Stepping Forward into 2021 with Dedication and Praise

Emmaus Road

This week, I am sharing some spiritual practices for reflecting on the previous year and stepping forward into the new year.

Stepping Forward with Dedication

Related to this focus on God is a dedication of our lives from the inside out. Psalm 86 is a one of my favorite psalms. Verse 11 has become particularly important for me.

11 Teach me your way, Lord,
that I may rely on your faithfulness;
give me an undivided heart,
that I may fear your name.
(Psalm 86:11)

That phrase about God giving us “an undivided heart” is a powerful picture of what it means to live with focus on God and dedication of life. It means that the center of our being – our heart; the place from which our life flows – is dedicated to God entirely. There is a unity – an integrity – to it.

Francois Fenelon describes that in this way:

What God asks of us is a will which is no longer divided between him and any creature. It is a will pliant in his hands…which wants without reserve whatever he wants and which never wants under any pretext anything which he does not want.[1]

The New Testament describes this a life given over to God with the word “discipleship.” Discipleship has God as its focus, and gathers our desires around God in such a way that our everyday living is ordered by God through the power of the Holy Spirit. We live dedicated to God from the inside out, both in our desires and in our decisions.

Dallas Willard says:

The priorities and intentions – the heart or inner attitudes – of disciples are forever the same. In the heart of a disciple there is a desire, and there is decision or settled intent. The disciple of Christ desires above all else to be like him…[and there is] the decision to devote oneself to becoming like Christ.[2]

So we enter into this year not only with focus upon God, but also with our whole lives dedicated to God.  We want an undivided heart – a life that has integrity in the fullest sense – both in the form of our desires and our decisions as disciples of Jesus.

So we can ask ourselves, “How will I order my life as a disciple of Christ this year? How will I bring my desires to God as part of my discipleship? How will I make decisions this year that reflection my discipleship to Christ? Is there any area of my life that is held back from Christ, such as time, finances, relationships, work?

Jesus said this: “A good man brings good things out of the good stored up in his heart, and an evil man brings evil things out of the evil stored up in his heart. For the mouth speaks what the heart is full of” (Luke 6:45).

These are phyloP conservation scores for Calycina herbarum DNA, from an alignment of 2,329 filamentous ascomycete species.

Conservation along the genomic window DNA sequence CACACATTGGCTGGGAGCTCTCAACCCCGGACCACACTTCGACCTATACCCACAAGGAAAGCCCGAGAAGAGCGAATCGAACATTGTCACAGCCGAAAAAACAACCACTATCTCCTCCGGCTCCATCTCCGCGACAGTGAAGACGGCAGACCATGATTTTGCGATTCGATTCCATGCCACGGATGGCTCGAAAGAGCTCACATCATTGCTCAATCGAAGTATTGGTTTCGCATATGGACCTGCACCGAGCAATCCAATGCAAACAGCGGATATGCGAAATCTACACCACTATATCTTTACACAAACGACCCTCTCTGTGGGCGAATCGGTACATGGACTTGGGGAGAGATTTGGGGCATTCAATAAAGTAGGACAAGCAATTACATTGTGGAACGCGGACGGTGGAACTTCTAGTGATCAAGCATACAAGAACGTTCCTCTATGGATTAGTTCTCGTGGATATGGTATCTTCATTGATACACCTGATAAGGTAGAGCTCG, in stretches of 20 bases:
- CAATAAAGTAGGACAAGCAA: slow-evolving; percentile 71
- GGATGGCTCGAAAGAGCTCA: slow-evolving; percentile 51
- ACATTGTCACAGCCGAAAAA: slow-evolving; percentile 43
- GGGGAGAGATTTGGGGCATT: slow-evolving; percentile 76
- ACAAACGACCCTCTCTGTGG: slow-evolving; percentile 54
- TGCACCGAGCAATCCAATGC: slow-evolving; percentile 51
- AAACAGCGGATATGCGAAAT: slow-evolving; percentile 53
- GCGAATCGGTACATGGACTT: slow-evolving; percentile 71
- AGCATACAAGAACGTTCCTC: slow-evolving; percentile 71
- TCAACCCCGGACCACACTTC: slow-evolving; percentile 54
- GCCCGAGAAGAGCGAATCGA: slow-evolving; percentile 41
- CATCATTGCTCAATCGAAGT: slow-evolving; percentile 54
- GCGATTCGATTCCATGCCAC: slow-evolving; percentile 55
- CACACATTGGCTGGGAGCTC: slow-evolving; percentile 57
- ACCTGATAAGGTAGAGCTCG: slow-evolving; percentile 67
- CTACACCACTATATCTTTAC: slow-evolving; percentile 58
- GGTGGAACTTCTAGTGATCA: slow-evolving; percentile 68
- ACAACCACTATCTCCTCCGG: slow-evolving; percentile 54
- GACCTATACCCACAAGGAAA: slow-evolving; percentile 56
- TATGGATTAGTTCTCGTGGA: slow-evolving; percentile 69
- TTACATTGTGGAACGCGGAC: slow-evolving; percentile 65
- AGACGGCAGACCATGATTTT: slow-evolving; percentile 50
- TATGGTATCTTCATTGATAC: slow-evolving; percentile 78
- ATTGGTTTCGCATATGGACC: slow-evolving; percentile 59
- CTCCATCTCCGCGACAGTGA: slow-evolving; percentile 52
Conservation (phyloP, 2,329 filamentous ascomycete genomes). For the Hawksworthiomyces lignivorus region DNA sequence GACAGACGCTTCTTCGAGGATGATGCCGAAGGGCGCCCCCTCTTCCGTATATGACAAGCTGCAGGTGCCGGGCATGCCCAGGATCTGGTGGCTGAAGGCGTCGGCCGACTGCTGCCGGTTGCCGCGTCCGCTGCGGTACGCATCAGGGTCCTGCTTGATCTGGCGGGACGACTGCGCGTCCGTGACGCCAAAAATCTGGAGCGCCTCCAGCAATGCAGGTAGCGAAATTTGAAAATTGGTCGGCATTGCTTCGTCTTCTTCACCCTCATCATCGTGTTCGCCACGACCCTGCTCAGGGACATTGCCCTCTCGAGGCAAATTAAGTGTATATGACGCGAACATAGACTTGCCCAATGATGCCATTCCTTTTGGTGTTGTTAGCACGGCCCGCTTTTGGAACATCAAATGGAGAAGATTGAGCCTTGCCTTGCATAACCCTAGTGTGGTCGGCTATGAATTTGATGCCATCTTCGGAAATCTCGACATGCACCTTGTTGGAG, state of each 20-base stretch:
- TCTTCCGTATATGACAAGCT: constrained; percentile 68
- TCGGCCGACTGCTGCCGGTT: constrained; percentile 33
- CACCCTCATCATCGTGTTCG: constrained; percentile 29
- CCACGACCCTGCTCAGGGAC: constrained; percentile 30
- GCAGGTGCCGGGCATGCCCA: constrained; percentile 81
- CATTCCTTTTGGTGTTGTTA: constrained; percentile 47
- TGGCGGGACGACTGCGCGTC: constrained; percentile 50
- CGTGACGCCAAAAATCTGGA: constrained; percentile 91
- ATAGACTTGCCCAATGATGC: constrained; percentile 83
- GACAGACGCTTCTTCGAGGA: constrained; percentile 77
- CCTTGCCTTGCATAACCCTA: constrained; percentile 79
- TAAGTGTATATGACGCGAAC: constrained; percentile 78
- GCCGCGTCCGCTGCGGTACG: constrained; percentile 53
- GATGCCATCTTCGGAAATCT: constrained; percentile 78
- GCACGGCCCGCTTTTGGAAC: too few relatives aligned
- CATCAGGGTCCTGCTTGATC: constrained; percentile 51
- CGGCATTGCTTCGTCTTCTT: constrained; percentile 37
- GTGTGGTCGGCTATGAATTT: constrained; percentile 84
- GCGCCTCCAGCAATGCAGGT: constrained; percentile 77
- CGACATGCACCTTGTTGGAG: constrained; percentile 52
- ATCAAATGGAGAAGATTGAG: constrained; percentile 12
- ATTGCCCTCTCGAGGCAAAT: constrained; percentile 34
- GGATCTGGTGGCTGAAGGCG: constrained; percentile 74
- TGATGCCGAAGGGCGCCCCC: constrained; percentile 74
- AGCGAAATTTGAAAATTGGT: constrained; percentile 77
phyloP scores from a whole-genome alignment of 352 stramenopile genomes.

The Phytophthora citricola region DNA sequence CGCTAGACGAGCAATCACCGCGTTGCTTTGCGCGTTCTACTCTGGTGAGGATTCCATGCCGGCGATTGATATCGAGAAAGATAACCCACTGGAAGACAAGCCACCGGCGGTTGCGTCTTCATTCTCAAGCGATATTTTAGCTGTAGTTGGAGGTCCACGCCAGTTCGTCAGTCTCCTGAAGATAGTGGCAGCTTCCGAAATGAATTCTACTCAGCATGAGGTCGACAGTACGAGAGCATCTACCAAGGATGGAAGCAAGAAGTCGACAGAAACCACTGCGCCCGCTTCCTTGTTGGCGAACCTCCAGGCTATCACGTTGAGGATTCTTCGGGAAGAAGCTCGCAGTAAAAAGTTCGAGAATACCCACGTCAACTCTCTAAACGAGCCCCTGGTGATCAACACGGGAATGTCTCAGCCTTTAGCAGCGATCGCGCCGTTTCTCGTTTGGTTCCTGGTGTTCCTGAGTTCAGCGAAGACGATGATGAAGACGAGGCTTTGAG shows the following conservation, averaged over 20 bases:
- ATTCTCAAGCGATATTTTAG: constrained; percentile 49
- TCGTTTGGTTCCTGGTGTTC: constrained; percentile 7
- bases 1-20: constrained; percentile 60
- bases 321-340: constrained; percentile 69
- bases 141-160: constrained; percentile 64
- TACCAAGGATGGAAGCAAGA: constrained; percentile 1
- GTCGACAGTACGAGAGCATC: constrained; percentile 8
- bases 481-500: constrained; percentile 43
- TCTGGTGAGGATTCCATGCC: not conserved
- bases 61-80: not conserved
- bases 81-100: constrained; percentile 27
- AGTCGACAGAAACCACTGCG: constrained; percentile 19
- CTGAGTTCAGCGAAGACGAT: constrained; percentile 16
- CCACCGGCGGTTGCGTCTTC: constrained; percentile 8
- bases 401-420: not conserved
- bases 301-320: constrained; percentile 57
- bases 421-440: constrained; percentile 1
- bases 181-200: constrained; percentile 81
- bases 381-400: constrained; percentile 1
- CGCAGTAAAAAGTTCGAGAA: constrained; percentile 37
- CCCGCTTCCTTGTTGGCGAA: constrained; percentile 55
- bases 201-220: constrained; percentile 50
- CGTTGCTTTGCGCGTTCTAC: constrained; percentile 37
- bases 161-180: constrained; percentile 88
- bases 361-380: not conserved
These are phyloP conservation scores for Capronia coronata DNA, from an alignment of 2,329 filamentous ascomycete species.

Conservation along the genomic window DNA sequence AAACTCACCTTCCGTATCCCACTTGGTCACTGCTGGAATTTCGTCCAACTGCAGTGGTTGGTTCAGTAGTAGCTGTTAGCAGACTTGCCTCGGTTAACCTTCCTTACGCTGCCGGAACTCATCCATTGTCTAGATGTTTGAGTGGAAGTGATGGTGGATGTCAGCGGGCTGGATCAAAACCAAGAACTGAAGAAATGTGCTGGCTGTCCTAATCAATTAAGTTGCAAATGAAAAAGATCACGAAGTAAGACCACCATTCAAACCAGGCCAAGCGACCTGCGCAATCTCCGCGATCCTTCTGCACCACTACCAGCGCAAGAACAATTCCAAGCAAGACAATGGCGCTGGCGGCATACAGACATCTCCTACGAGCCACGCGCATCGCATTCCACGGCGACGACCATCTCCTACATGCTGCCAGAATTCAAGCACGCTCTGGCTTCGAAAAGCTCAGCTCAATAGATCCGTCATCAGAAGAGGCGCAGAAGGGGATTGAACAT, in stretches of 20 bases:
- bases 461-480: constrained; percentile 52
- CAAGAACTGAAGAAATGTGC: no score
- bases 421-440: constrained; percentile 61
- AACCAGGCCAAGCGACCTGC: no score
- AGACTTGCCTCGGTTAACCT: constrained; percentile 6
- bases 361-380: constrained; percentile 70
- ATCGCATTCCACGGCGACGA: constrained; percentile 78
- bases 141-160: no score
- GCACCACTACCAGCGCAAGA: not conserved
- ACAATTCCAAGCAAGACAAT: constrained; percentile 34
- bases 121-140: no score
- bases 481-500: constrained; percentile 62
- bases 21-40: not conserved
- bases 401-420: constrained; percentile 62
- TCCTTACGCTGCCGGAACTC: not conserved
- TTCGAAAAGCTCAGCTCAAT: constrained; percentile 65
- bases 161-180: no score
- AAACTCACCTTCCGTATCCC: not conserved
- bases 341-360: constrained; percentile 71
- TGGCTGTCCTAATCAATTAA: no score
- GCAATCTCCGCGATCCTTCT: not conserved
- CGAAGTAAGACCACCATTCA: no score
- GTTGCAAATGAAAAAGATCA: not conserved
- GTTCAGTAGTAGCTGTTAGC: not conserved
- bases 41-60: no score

Moving Forward with Praise

The final word of the psalms, as seen in Psalm 150, is praise. Psalm 150 provides the capstone of the entire structure of the psalms. It is a psalm of high praise.

Praise the Lord.
Praise God in his sanctuary;
praise him in his mighty heavens.
Praise him for his acts of power;
praise him for his surpassing greatness.

Let everything that has breath praise the Lord.
Praise the Lord.
(Psalm 150:1-2, 6)

As we head into the year, we remember that this is more than the passing of time, more than the setting of priorities or establishing of resolutions, and more than the lament, confession, or thanksgiving. All of life, according to Scripture, is worship. We live in the daily presence of the Living God and He is worthy of praise. The end of our days, according to the book of Revelation, will rise up in the heavenly scenes of worship in the presence of God.

Julian of Norwich says,

All of the strength that may come through prayer comes from the goodness of God, for he is the goodness of everything. For the highest form of prayer is to the goodness of God. It comes down to us to meet our humblest needs. It gives life to our souls and makes them live and grow in grace and virtues. It is near in nature and swift in grace, for it is the same grace which our souls seek and always will.[3]

The sum total of our life is a response of worship to God. As the calendar turns from December 31, 2019, to January 1, 2020, we continue to respond to the ultimate goodness of God with a life of worship.